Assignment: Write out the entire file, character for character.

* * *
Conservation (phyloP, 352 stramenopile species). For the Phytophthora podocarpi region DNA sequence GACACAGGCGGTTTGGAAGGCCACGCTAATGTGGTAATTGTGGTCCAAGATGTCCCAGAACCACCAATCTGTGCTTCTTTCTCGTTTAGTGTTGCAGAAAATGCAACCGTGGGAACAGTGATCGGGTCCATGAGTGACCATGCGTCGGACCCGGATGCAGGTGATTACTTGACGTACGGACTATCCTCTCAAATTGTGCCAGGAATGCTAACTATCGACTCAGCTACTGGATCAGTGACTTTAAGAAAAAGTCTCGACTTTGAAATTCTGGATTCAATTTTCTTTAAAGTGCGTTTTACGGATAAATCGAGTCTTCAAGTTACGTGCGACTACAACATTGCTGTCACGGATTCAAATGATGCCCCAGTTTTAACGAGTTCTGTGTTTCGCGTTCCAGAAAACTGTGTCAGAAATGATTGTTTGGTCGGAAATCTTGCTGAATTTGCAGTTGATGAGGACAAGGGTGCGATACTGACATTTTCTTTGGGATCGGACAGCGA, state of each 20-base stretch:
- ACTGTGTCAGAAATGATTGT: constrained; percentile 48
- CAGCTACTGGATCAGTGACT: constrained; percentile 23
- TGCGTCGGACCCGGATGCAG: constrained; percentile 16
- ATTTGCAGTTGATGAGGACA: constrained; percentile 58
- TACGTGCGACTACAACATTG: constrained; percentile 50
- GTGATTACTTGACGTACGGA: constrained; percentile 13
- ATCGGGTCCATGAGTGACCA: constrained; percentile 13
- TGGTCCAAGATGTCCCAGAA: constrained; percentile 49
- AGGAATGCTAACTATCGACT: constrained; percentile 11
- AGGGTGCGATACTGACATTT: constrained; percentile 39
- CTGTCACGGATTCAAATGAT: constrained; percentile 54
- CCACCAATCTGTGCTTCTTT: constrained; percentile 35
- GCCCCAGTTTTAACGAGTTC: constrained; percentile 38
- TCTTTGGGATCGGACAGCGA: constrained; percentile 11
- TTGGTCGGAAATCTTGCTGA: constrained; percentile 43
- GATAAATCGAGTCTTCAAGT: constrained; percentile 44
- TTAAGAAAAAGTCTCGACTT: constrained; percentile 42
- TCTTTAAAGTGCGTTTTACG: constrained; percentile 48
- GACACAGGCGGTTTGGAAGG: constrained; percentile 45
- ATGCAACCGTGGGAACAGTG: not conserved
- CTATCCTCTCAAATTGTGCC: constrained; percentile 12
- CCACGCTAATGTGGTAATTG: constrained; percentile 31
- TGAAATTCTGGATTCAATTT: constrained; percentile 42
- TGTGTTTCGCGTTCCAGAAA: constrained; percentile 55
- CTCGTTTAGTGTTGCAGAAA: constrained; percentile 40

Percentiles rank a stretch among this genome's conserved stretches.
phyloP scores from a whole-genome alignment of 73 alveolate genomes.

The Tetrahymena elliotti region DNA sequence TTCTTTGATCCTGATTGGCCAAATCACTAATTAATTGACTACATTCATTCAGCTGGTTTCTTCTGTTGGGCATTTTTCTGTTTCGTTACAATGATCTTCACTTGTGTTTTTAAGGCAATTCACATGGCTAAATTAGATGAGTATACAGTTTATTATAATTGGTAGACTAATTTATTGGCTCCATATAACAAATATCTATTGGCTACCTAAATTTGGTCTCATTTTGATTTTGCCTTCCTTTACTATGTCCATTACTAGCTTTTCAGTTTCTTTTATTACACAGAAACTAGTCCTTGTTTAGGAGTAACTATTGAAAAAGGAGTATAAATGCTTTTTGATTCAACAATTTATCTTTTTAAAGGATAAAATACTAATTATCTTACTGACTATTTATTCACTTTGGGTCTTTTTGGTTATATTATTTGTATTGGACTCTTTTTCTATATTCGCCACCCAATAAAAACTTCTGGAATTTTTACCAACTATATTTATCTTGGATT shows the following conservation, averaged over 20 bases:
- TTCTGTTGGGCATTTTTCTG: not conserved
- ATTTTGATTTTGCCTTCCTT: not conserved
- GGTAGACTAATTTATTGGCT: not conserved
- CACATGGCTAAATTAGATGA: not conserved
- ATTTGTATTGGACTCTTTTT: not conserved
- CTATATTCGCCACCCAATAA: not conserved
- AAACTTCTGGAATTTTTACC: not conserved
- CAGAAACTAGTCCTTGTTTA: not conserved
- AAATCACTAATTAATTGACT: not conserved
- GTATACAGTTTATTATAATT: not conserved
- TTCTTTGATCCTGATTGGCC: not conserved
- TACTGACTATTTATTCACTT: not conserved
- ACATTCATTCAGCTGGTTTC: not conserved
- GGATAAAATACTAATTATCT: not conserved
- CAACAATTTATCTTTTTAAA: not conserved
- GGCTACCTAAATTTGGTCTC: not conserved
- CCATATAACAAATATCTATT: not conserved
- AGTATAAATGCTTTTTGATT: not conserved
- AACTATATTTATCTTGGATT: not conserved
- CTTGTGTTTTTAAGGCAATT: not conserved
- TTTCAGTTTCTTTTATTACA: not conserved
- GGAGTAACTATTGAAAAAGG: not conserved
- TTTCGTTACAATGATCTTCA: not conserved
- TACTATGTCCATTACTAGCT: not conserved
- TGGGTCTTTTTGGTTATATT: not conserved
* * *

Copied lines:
Conservation (phyloP, 352 stramenopile species). For the Phytophthora podocarpi region DNA sequence GACACAGGCGGTTTGGAAGGCCACGCTAATGTGGTAATTGTGGTCCAAGATGTCCCAGAACCACCAATCTGTGCTTCTTTCTCGTTTAGTGTTGCAGAAAATGCAACCGTGGGAACAGTGATCGGGTCCATGAGTGACCATGCGTCGGACCCGGATGCAGGTGATTACTTGACGTACGGACTATCCTCTCAAATTGTGCCAGGAATGCTAACTATCGACTCAGCTACTGGATCAGTGACTTTAAGAAAAAGTCTCGACTTTGAAATTCTGGATTCAATTTTCTTTAAAGTGCGTTTTACGGATAAATCGAGTCTTCAAGTTACGTGCGACTACAACATTGCTGTCACGGATTCAAATGATGCCCCAGTTTTAACGAGTTCTGTGTTTCGCGTTCCAGAAAACTGTGTCAGAAATGATTGTTTGGTCGGAAATCTTGCTGAATTTGCAGTTGATGAGGACAAGGGTGCGATACTGACATTTTCTTTGGGATCGGACAGCGA, state of each 20-base stretch:
- ACTGTGTCAGAAATGATTGT: constrained; percentile 48
- CAGCTACTGGATCAGTGACT: constrained; percentile 23
- TGCGTCGGACCCGGATGCAG: constrained; percentile 16
- ATTTGCAGTTGATGAGGACA: constrained; percentile 58
- TACGTGCGACTACAACATTG: constrained; percentile 50
- GTGATTACTTGACGTACGGA: constrained; percentile 13
- ATCGGGTCCATGAGTGACCA: constrained; percentile 13
- TGGTCCAAGATGTCCCAGAA: constrained; percentile 49
- AGGAATGCTAACTATCGACT: constrained; percentile 11
- AGGGTGCGATACTGACATTT: constrained; percentile 39
- CTGTCACGGATTCAAATGAT: constrained; percentile 54
- CCACCAATCTGTGCTTCTTT: constrained; percentile 35
- GCCCCAGTTTTAACGAGTTC: constrained; percentile 38
- TCTTTGGGATCGGACAGCGA: constrained; percentile 11
- TTGGTCGGAAATCTTGCTGA: constrained; percentile 43
- GATAAATCGAGTCTTCAAGT: constrained; percentile 44
- TTAAGAAAAAGTCTCGACTT: constrained; percentile 42
- TCTTTAAAGTGCGTTTTACG: constrained; percentile 48
- GACACAGGCGGTTTGGAAGG: constrained; percentile 45
- ATGCAACCGTGGGAACAGTG: not conserved
- CTATCCTCTCAAATTGTGCC: constrained; percentile 12
- CCACGCTAATGTGGTAATTG: constrained; percentile 31
- TGAAATTCTGGATTCAATTT: constrained; percentile 42
- TGTGTTTCGCGTTCCAGAAA: constrained; percentile 55
- CTCGTTTAGTGTTGCAGAAA: constrained; percentile 40

Percentiles rank a stretch among this genome's conserved stretches.
phyloP scores from a whole-genome alignment of 73 alveolate genomes.

The Tetrahymena elliotti region DNA sequence TTCTTTGATCCTGATTGGCCAAATCACTAATTAATTGACTACATTCATTCAGCTGGTTTCTTCTGTTGGGCATTTTTCTGTTTCGTTACAATGATCTTCACTTGTGTTTTTAAGGCAATTCACATGGCTAAATTAGATGAGTATACAGTTTATTATAATTGGTAGACTAATTTATTGGCTCCATATAACAAATATCTATTGGCTACCTAAATTTGGTCTCATTTTGATTTTGCCTTCCTTTACTATGTCCATTACTAGCTTTTCAGTTTCTTTTATTACACAGAAACTAGTCCTTGTTTAGGAGTAACTATTGAAAAAGGAGTATAAATGCTTTTTGATTCAACAATTTATCTTTTTAAAGGATAAAATACTAATTATCTTACTGACTATTTATTCACTTTGGGTCTTTTTGGTTATATTATTTGTATTGGACTCTTTTTCTATATTCGCCACCCAATAAAAACTTCTGGAATTTTTACCAACTATATTTATCTTGGATT shows the following conservation, averaged over 20 bases:
- TTCTGTTGGGCATTTTTCTG: not conserved
- ATTTTGATTTTGCCTTCCTT: not conserved
- GGTAGACTAATTTATTGGCT: not conserved
- CACATGGCTAAATTAGATGA: not conserved
- ATTTGTATTGGACTCTTTTT: not conserved
- CTATATTCGCCACCCAATAA: not conserved
- AAACTTCTGGAATTTTTACC: not conserved
- CAGAAACTAGTCCTTGTTTA: not conserved
- AAATCACTAATTAATTGACT: not conserved
- GTATACAGTTTATTATAATT: not conserved
- TTCTTTGATCCTGATTGGCC: not conserved
- TACTGACTATTTATTCACTT: not conserved
- ACATTCATTCAGCTGGTTTC: not conserved
- GGATAAAATACTAATTATCT: not conserved
- CAACAATTTATCTTTTTAAA: not conserved
- GGCTACCTAAATTTGGTCTC: not conserved
- CCATATAACAAATATCTATT: not conserved
- AGTATAAATGCTTTTTGATT: not conserved
- AACTATATTTATCTTGGATT: not conserved
- CTTGTGTTTTTAAGGCAATT: not conserved
- TTTCAGTTTCTTTTATTACA: not conserved
- GGAGTAACTATTGAAAAAGG: not conserved
- TTTCGTTACAATGATCTTCA: not conserved
- TACTATGTCCATTACTAGCT: not conserved
- TGGGTCTTTTTGGTTATATT: not conserved